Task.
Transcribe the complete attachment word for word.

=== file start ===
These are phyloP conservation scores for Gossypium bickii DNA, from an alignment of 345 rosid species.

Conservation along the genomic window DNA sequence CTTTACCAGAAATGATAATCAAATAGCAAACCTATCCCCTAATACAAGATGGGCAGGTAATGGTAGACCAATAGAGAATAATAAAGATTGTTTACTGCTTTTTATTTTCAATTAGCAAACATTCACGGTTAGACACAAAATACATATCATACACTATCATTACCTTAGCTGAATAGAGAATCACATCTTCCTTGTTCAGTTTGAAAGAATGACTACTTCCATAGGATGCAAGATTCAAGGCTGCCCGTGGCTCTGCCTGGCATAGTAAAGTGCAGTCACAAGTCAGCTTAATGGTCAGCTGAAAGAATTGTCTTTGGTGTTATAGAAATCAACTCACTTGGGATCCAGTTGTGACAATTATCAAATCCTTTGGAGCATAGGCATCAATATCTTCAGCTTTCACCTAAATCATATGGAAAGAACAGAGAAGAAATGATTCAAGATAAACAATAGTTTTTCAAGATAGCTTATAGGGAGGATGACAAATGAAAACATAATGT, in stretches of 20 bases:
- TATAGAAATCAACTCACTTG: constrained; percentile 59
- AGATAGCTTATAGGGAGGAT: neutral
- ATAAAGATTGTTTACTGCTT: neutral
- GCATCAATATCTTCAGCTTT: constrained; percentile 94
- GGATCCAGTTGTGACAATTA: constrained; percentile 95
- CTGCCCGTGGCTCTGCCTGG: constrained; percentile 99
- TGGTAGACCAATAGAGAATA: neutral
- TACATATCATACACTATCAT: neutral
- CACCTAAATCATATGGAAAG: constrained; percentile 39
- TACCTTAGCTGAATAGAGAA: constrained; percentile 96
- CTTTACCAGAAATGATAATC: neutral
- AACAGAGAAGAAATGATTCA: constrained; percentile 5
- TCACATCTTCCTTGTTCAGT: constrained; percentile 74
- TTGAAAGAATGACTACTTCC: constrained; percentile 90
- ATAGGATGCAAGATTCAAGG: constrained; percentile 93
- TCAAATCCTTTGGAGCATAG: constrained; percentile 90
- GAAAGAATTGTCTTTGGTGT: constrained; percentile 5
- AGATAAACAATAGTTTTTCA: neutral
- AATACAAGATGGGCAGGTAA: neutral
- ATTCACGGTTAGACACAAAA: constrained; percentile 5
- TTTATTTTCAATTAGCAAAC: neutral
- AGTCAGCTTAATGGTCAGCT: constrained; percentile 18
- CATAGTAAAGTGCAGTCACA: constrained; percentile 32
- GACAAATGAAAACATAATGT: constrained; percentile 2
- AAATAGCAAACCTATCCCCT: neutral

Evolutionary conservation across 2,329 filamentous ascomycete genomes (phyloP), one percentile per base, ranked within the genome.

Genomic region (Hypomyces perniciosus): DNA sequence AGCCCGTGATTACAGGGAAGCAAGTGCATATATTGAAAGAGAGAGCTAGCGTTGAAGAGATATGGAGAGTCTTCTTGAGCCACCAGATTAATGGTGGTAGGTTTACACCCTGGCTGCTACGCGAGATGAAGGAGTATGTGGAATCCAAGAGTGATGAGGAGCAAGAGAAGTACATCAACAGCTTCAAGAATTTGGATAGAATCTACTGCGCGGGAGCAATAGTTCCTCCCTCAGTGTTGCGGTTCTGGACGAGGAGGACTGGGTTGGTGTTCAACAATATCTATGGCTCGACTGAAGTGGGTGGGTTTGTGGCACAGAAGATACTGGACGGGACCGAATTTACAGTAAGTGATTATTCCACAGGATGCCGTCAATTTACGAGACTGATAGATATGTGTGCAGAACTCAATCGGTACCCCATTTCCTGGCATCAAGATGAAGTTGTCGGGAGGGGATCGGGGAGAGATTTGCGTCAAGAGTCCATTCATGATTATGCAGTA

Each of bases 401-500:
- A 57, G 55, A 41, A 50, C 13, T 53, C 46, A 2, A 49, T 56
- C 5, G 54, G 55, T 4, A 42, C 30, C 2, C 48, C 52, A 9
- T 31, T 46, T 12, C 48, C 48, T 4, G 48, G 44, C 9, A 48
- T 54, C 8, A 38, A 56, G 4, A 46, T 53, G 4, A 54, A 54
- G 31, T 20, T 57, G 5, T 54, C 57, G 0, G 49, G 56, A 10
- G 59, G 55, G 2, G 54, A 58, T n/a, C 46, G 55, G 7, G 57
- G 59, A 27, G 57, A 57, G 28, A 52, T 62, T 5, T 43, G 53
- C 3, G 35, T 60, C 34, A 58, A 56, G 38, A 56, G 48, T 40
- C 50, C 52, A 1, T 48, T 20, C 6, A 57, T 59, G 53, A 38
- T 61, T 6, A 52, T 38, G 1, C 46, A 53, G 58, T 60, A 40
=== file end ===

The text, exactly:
These are phyloP conservation scores for Gossypium bickii DNA, from an alignment of 345 rosid species.

Conservation along the genomic window DNA sequence CTTTACCAGAAATGATAATCAAATAGCAAACCTATCCCCTAATACAAGATGGGCAGGTAATGGTAGACCAATAGAGAATAATAAAGATTGTTTACTGCTTTTTATTTTCAATTAGCAAACATTCACGGTTAGACACAAAATACATATCATACACTATCATTACCTTAGCTGAATAGAGAATCACATCTTCCTTGTTCAGTTTGAAAGAATGACTACTTCCATAGGATGCAAGATTCAAGGCTGCCCGTGGCTCTGCCTGGCATAGTAAAGTGCAGTCACAAGTCAGCTTAATGGTCAGCTGAAAGAATTGTCTTTGGTGTTATAGAAATCAACTCACTTGGGATCCAGTTGTGACAATTATCAAATCCTTTGGAGCATAGGCATCAATATCTTCAGCTTTCACCTAAATCATATGGAAAGAACAGAGAAGAAATGATTCAAGATAAACAATAGTTTTTCAAGATAGCTTATAGGGAGGATGACAAATGAAAACATAATGT, in stretches of 20 bases:
- TATAGAAATCAACTCACTTG: constrained; percentile 59
- AGATAGCTTATAGGGAGGAT: neutral
- ATAAAGATTGTTTACTGCTT: neutral
- GCATCAATATCTTCAGCTTT: constrained; percentile 94
- GGATCCAGTTGTGACAATTA: constrained; percentile 95
- CTGCCCGTGGCTCTGCCTGG: constrained; percentile 99
- TGGTAGACCAATAGAGAATA: neutral
- TACATATCATACACTATCAT: neutral
- CACCTAAATCATATGGAAAG: constrained; percentile 39
- TACCTTAGCTGAATAGAGAA: constrained; percentile 96
- CTTTACCAGAAATGATAATC: neutral
- AACAGAGAAGAAATGATTCA: constrained; percentile 5
- TCACATCTTCCTTGTTCAGT: constrained; percentile 74
- TTGAAAGAATGACTACTTCC: constrained; percentile 90
- ATAGGATGCAAGATTCAAGG: constrained; percentile 93
- TCAAATCCTTTGGAGCATAG: constrained; percentile 90
- GAAAGAATTGTCTTTGGTGT: constrained; percentile 5
- AGATAAACAATAGTTTTTCA: neutral
- AATACAAGATGGGCAGGTAA: neutral
- ATTCACGGTTAGACACAAAA: constrained; percentile 5
- TTTATTTTCAATTAGCAAAC: neutral
- AGTCAGCTTAATGGTCAGCT: constrained; percentile 18
- CATAGTAAAGTGCAGTCACA: constrained; percentile 32
- GACAAATGAAAACATAATGT: constrained; percentile 2
- AAATAGCAAACCTATCCCCT: neutral

Evolutionary conservation across 2,329 filamentous ascomycete genomes (phyloP), one percentile per base, ranked within the genome.

Genomic region (Hypomyces perniciosus): DNA sequence AGCCCGTGATTACAGGGAAGCAAGTGCATATATTGAAAGAGAGAGCTAGCGTTGAAGAGATATGGAGAGTCTTCTTGAGCCACCAGATTAATGGTGGTAGGTTTACACCCTGGCTGCTACGCGAGATGAAGGAGTATGTGGAATCCAAGAGTGATGAGGAGCAAGAGAAGTACATCAACAGCTTCAAGAATTTGGATAGAATCTACTGCGCGGGAGCAATAGTTCCTCCCTCAGTGTTGCGGTTCTGGACGAGGAGGACTGGGTTGGTGTTCAACAATATCTATGGCTCGACTGAAGTGGGTGGGTTTGTGGCACAGAAGATACTGGACGGGACCGAATTTACAGTAAGTGATTATTCCACAGGATGCCGTCAATTTACGAGACTGATAGATATGTGTGCAGAACTCAATCGGTACCCCATTTCCTGGCATCAAGATGAAGTTGTCGGGAGGGGATCGGGGAGAGATTTGCGTCAAGAGTCCATTCATGATTATGCAGTA

Each of bases 401-500:
- A 57, G 55, A 41, A 50, C 13, T 53, C 46, A 2, A 49, T 56
- C 5, G 54, G 55, T 4, A 42, C 30, C 2, C 48, C 52, A 9
- T 31, T 46, T 12, C 48, C 48, T 4, G 48, G 44, C 9, A 48
- T 54, C 8, A 38, A 56, G 4, A 46, T 53, G 4, A 54, A 54
- G 31, T 20, T 57, G 5, T 54, C 57, G 0, G 49, G 56, A 10
- G 59, G 55, G 2, G 54, A 58, T n/a, C 46, G 55, G 7, G 57
- G 59, A 27, G 57, A 57, G 28, A 52, T 62, T 5, T 43, G 53
- C 3, G 35, T 60, C 34, A 58, A 56, G 38, A 56, G 48, T 40
- C 50, C 52, A 1, T 48, T 20, C 6, A 57, T 59, G 53, A 38
- T 61, T 6, A 52, T 38, G 1, C 46, A 53, G 58, T 60, A 40